The enforced boycott of the Presidential election was also motivated by the impulse to affirm the existence of two nations in the island. It should be remembered that the late Anton Balasingham, at the first ever media conference held in April 2002 in the aftermath of the signing of the Ceasefire Agreement at Kilinochchi said, “Mrs. Chandrika Kumaratunga is the President and Mr. Ranil Wickremasinghe is the Prime Minister of Sri Lanka, but Mr. Prabhakaran is the President and Prime Minister of Tamil Eelam”. The two-nation concept, an abiding ideological position of the LTTE, was also reiterated in the LTTE leader’s 2005 Heroes’ Day address just within 10 days following Mr. Rajapaksa’s election as President: “The Sinhala nation has chosen a new national leader. A new administration has assumed power under his leadership. This new government has been elected by the Sinhala majority specifically with their voting power. The national minorities are not represented in this government. It is essentially a Sinhala-Buddhist regime. Therefore, Mahinda Rajapakse does not represent all the social formations of this country. He has assumed power as a president to protect and promote the interests of the Sinhala-Buddhist community.”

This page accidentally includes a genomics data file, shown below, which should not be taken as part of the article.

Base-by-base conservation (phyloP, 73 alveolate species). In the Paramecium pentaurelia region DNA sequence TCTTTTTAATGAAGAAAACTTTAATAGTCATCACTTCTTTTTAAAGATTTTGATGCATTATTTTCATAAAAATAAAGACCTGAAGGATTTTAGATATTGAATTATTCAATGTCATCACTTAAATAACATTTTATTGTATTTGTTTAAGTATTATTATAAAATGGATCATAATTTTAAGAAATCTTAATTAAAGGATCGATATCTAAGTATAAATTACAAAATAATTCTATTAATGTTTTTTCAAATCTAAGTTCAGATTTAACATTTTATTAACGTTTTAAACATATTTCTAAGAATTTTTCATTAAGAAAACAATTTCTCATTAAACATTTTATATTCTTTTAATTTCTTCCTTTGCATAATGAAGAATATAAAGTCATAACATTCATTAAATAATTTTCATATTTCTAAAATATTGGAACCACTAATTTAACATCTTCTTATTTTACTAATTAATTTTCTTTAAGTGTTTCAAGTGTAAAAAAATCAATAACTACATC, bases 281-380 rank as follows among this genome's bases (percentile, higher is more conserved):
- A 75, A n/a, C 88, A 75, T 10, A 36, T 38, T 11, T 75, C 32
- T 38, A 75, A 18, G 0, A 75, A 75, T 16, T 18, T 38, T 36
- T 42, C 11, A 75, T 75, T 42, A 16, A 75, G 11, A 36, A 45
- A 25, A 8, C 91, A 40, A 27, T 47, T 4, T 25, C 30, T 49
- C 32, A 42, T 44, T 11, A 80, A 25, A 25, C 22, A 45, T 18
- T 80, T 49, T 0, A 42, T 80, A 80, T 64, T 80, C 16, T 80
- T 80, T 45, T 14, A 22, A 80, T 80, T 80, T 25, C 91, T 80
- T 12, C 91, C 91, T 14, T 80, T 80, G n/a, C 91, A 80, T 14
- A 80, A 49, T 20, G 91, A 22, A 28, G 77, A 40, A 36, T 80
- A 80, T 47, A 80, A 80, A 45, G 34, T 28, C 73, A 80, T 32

He also said: “The recent presidential elections and the change in governance effected by the Tamil boycott have created a wide rift, politically, between the Tamil and Sinhala nations. While Sinhala-Buddhist hegemony has assumed predominance in the south, Tamil nationalism has emerged as a powerful force and consolidating itself in the Tamil homeland. While a new government under Mahinda Rajapakse has assumed power in the Sinhala nation, LTTE’s administration is expanding and gaining strength as a concrete embodiment of Tamil nationalism.”
The LTTE leader spoke the truth about what had been achieved by its enforced boycott in the Northeast. It was the boycott that brought about the “the change in governance” and which “created a wide drift between the two Sinhala and Tamil nations”.